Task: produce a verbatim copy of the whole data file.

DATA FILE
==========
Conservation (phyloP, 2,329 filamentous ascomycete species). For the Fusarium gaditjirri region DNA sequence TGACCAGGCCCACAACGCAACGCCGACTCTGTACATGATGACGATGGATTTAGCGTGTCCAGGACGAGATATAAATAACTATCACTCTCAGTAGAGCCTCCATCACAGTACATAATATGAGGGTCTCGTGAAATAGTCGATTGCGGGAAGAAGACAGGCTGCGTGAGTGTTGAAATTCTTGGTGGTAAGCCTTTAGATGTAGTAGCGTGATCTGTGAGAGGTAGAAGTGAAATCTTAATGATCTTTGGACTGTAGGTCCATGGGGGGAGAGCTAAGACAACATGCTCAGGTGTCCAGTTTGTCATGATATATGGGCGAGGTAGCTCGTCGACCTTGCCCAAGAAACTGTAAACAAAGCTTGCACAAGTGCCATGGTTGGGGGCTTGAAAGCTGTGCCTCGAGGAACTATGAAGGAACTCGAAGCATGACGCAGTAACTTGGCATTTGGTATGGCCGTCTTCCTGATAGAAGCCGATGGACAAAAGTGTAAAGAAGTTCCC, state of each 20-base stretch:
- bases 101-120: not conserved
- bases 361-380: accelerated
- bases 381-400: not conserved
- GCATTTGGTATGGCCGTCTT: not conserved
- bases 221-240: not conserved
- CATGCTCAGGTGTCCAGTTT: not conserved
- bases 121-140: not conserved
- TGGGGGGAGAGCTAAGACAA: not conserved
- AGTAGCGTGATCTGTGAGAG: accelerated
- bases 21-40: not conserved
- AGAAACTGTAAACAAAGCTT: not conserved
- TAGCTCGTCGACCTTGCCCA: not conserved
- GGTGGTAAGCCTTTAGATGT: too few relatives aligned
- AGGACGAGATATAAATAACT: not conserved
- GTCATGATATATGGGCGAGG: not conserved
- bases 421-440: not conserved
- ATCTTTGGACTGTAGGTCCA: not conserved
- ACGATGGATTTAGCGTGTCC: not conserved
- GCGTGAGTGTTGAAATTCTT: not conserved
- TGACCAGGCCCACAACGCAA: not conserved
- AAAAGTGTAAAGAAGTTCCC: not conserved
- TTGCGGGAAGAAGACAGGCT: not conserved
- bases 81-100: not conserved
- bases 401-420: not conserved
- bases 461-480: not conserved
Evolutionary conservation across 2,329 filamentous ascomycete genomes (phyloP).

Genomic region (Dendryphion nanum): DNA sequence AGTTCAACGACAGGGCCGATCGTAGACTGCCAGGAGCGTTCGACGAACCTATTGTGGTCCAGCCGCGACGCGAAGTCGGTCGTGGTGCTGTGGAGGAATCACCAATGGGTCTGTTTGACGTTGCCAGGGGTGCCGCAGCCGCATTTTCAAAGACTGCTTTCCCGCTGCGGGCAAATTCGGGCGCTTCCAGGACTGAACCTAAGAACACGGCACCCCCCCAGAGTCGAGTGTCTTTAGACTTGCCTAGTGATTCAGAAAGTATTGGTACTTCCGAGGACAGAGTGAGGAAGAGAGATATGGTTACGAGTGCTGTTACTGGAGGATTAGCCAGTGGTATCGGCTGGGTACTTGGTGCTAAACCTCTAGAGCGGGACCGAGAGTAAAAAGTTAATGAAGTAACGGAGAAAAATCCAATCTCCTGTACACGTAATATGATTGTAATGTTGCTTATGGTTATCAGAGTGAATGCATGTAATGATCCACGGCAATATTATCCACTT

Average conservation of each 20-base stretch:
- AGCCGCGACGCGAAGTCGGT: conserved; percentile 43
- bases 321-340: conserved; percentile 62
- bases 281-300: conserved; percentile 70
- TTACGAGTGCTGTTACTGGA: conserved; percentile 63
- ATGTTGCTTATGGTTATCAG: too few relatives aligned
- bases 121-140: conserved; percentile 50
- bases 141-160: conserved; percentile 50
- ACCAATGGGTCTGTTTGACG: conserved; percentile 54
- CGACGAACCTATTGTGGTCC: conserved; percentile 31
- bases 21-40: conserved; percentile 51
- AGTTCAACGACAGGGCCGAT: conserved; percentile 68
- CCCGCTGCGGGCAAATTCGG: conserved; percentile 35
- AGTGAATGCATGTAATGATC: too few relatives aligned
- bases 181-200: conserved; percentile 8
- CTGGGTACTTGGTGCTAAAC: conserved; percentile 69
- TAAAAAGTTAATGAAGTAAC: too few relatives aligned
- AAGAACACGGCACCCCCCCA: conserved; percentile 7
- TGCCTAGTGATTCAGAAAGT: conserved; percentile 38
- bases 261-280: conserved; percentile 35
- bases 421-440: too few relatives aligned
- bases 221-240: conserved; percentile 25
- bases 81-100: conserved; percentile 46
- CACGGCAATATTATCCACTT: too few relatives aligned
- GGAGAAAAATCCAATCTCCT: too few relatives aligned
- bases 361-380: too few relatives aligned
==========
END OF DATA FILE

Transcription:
Conservation (phyloP, 2,329 filamentous ascomycete species). For the Fusarium gaditjirri region DNA sequence TGACCAGGCCCACAACGCAACGCCGACTCTGTACATGATGACGATGGATTTAGCGTGTCCAGGACGAGATATAAATAACTATCACTCTCAGTAGAGCCTCCATCACAGTACATAATATGAGGGTCTCGTGAAATAGTCGATTGCGGGAAGAAGACAGGCTGCGTGAGTGTTGAAATTCTTGGTGGTAAGCCTTTAGATGTAGTAGCGTGATCTGTGAGAGGTAGAAGTGAAATCTTAATGATCTTTGGACTGTAGGTCCATGGGGGGAGAGCTAAGACAACATGCTCAGGTGTCCAGTTTGTCATGATATATGGGCGAGGTAGCTCGTCGACCTTGCCCAAGAAACTGTAAACAAAGCTTGCACAAGTGCCATGGTTGGGGGCTTGAAAGCTGTGCCTCGAGGAACTATGAAGGAACTCGAAGCATGACGCAGTAACTTGGCATTTGGTATGGCCGTCTTCCTGATAGAAGCCGATGGACAAAAGTGTAAAGAAGTTCCC, state of each 20-base stretch:
- bases 101-120: not conserved
- bases 361-380: accelerated
- bases 381-400: not conserved
- GCATTTGGTATGGCCGTCTT: not conserved
- bases 221-240: not conserved
- CATGCTCAGGTGTCCAGTTT: not conserved
- bases 121-140: not conserved
- TGGGGGGAGAGCTAAGACAA: not conserved
- AGTAGCGTGATCTGTGAGAG: accelerated
- bases 21-40: not conserved
- AGAAACTGTAAACAAAGCTT: not conserved
- TAGCTCGTCGACCTTGCCCA: not conserved
- GGTGGTAAGCCTTTAGATGT: too few relatives aligned
- AGGACGAGATATAAATAACT: not conserved
- GTCATGATATATGGGCGAGG: not conserved
- bases 421-440: not conserved
- ATCTTTGGACTGTAGGTCCA: not conserved
- ACGATGGATTTAGCGTGTCC: not conserved
- GCGTGAGTGTTGAAATTCTT: not conserved
- TGACCAGGCCCACAACGCAA: not conserved
- AAAAGTGTAAAGAAGTTCCC: not conserved
- TTGCGGGAAGAAGACAGGCT: not conserved
- bases 81-100: not conserved
- bases 401-420: not conserved
- bases 461-480: not conserved
Evolutionary conservation across 2,329 filamentous ascomycete genomes (phyloP).

Genomic region (Dendryphion nanum): DNA sequence AGTTCAACGACAGGGCCGATCGTAGACTGCCAGGAGCGTTCGACGAACCTATTGTGGTCCAGCCGCGACGCGAAGTCGGTCGTGGTGCTGTGGAGGAATCACCAATGGGTCTGTTTGACGTTGCCAGGGGTGCCGCAGCCGCATTTTCAAAGACTGCTTTCCCGCTGCGGGCAAATTCGGGCGCTTCCAGGACTGAACCTAAGAACACGGCACCCCCCCAGAGTCGAGTGTCTTTAGACTTGCCTAGTGATTCAGAAAGTATTGGTACTTCCGAGGACAGAGTGAGGAAGAGAGATATGGTTACGAGTGCTGTTACTGGAGGATTAGCCAGTGGTATCGGCTGGGTACTTGGTGCTAAACCTCTAGAGCGGGACCGAGAGTAAAAAGTTAATGAAGTAACGGAGAAAAATCCAATCTCCTGTACACGTAATATGATTGTAATGTTGCTTATGGTTATCAGAGTGAATGCATGTAATGATCCACGGCAATATTATCCACTT

Average conservation of each 20-base stretch:
- AGCCGCGACGCGAAGTCGGT: conserved; percentile 43
- bases 321-340: conserved; percentile 62
- bases 281-300: conserved; percentile 70
- TTACGAGTGCTGTTACTGGA: conserved; percentile 63
- ATGTTGCTTATGGTTATCAG: too few relatives aligned
- bases 121-140: conserved; percentile 50
- bases 141-160: conserved; percentile 50
- ACCAATGGGTCTGTTTGACG: conserved; percentile 54
- CGACGAACCTATTGTGGTCC: conserved; percentile 31
- bases 21-40: conserved; percentile 51
- AGTTCAACGACAGGGCCGAT: conserved; percentile 68
- CCCGCTGCGGGCAAATTCGG: conserved; percentile 35
- AGTGAATGCATGTAATGATC: too few relatives aligned
- bases 181-200: conserved; percentile 8
- CTGGGTACTTGGTGCTAAAC: conserved; percentile 69
- TAAAAAGTTAATGAAGTAAC: too few relatives aligned
- AAGAACACGGCACCCCCCCA: conserved; percentile 7
- TGCCTAGTGATTCAGAAAGT: conserved; percentile 38
- bases 261-280: conserved; percentile 35
- bases 421-440: too few relatives aligned
- bases 221-240: conserved; percentile 25
- bases 81-100: conserved; percentile 46
- CACGGCAATATTATCCACTT: too few relatives aligned
- GGAGAAAAATCCAATCTCCT: too few relatives aligned
- bases 361-380: too few relatives aligned